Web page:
Discovery in Litigation

What is Discovery of Evidence?

During a lawsuit, each party has the opportunity to request formal “discovery” from the opposing party. These requests for discovery are accomplished by sending the opposing party three or four different “packets” with each requesting different types of information.  

stack of legal documents

Uniform Interrogatories:

Uniform interrogatories are a series of questions that are listed in the Arizona Rules of Civil Procedure. Depending on the type of case there is a set of different questions for the opposing party.

Non-Uniform Interrogatories:

Non-uniform interrogatories are questions written by one party to a lawsuit. They send the questions to the opposing party and wait their response.

For example, a non-uniform interrogatory might ask, “Explain in detail why you did not make the payments as agreed”.

Request for Admissions:

“Requests for Admissions” allow one party to a lawsuit the opportunity to present statements to the opposing party in a way where they should respond in the affirmative. If the responding party does not respond in the affirmative then they must provide an explanation of why they denied the statement.

For example, a Request for Admissions could state, “Admit you did not pay back the money as agreed”. If the opposing party did not pay the money back as agreed then they to “Admit” the statement.

However, if a party denies a Request for Admissions they must explain why it is not a true statement. For example, if the statement reads, “Admit you did not pay back the money as agreed”. Answer, “Deny, We agreed that instead of paying you in cash, I could pay you back by putting a new roof your rental property.”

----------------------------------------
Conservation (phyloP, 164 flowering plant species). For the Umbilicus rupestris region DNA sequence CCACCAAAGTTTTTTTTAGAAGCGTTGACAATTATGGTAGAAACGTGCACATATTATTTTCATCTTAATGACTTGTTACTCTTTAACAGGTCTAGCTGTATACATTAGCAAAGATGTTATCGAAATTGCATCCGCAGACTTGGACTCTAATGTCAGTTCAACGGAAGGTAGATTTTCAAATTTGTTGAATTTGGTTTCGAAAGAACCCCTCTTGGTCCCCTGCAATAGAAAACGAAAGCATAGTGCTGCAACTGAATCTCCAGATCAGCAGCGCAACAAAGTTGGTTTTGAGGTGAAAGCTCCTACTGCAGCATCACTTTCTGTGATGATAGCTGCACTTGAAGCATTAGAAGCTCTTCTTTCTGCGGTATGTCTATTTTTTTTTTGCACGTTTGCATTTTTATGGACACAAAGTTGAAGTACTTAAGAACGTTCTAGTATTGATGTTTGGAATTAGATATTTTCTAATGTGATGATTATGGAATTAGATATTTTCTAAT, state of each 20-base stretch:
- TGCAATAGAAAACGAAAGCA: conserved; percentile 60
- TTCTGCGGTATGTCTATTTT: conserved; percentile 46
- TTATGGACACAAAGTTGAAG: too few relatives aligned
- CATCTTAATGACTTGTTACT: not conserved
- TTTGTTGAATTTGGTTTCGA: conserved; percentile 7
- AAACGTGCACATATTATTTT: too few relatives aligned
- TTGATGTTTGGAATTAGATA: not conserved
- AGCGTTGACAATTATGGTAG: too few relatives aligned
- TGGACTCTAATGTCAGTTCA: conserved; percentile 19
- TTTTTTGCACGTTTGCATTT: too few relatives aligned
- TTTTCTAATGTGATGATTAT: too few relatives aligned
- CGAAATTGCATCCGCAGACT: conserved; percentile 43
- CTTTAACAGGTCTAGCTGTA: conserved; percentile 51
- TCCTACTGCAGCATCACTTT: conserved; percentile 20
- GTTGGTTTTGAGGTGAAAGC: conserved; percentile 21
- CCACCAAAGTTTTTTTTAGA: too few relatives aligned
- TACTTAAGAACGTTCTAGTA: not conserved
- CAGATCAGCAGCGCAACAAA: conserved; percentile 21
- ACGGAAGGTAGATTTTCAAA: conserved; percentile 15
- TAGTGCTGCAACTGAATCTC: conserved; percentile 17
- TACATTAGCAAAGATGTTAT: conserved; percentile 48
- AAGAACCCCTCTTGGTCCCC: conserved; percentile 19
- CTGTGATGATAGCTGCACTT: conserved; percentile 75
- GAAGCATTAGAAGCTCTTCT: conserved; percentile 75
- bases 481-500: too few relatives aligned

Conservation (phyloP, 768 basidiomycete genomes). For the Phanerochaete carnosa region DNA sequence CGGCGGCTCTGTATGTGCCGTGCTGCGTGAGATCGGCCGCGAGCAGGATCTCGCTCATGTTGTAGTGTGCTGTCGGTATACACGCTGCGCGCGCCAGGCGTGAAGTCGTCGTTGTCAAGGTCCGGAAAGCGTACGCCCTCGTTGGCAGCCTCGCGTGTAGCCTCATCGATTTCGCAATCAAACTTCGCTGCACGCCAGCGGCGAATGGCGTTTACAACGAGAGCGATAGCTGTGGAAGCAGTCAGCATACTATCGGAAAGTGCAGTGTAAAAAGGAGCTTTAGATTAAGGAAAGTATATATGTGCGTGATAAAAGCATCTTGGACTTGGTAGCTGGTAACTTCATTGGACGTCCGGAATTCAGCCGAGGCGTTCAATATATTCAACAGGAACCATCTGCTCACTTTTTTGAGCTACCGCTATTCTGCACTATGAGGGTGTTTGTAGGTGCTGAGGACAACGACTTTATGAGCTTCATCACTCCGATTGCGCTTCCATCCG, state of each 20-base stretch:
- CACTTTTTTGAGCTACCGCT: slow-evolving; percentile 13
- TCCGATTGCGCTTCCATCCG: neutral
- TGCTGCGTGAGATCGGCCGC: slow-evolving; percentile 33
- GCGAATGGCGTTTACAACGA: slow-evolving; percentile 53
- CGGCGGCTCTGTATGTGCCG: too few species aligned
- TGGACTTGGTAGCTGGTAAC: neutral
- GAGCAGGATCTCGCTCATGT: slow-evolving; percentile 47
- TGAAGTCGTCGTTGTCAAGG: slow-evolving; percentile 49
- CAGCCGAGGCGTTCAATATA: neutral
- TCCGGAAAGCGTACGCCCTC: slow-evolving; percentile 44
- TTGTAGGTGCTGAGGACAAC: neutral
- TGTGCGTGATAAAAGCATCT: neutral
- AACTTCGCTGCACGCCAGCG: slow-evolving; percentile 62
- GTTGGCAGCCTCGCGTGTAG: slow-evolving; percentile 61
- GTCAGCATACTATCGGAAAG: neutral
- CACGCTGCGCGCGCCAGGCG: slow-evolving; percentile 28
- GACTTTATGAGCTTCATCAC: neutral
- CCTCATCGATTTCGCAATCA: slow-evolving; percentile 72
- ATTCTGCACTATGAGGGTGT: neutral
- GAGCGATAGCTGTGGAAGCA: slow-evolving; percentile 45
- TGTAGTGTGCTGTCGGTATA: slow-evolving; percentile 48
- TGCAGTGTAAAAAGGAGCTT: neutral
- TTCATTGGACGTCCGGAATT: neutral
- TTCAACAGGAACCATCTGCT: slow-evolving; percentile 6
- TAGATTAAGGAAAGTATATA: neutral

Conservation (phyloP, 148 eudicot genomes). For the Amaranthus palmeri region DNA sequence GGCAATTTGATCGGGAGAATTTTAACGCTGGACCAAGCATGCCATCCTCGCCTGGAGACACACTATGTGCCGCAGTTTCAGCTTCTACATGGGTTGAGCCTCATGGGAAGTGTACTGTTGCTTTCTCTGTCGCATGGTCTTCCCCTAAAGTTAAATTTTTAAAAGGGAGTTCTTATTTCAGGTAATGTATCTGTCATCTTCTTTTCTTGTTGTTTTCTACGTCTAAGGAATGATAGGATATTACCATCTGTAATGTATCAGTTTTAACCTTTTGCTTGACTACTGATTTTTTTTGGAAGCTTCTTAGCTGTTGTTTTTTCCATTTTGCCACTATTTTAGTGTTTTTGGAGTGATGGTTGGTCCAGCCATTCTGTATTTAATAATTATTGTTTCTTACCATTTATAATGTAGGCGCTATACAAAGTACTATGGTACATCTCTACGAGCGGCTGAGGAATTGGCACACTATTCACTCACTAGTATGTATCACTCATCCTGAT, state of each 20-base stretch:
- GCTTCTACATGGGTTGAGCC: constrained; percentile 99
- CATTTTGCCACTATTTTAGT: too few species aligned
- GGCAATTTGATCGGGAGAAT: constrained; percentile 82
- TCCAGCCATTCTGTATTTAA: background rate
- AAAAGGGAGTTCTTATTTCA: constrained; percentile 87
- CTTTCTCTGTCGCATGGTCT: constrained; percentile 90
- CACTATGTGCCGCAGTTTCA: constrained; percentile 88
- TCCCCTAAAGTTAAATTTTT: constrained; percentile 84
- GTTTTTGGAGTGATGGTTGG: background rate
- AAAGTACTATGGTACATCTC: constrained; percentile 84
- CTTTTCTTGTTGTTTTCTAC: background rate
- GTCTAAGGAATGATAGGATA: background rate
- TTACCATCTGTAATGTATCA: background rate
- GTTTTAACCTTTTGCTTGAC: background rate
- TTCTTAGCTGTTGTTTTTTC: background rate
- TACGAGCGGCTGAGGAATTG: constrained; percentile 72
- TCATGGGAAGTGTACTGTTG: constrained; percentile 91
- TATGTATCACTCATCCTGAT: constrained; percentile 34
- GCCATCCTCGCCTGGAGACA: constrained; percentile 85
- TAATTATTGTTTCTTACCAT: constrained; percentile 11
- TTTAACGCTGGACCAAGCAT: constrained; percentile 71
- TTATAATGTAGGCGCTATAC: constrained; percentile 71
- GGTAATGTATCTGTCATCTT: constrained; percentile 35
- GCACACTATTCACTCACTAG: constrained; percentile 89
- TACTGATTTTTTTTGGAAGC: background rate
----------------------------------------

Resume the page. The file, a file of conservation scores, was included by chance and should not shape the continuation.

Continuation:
Request for Documents:

We are given the opportunity to request up to 10 different sets of documents from the opposing party. In Arizona, the opposing party has 20 days–in a Superior Court case or 30 days in the Justice Court–to produce the documents requested and their written responses.

Lastly, similar to 26.1 initial discovery statements. These discovery requests are not submitted to the Court. In fact, the Judge will never see this information unless specifically and formally introduced as evidence at trial. So don’t worry about impressing the judge, we are simply exchanging all relevant information with the opposing party.

If you need help from an experienced Arizona attorney, then contact the Dunaway Law Group at 480-702-1608 or message us HERE.

* The information provided is informational only, does not constitute legal advice, and will not create an attorney-client or attorney-prospective client relationship. Additionally, the Dunaway Law Group, PLC limits its practice to the State of Arizona.

Author: Clint Dunaway

Arizona attorney.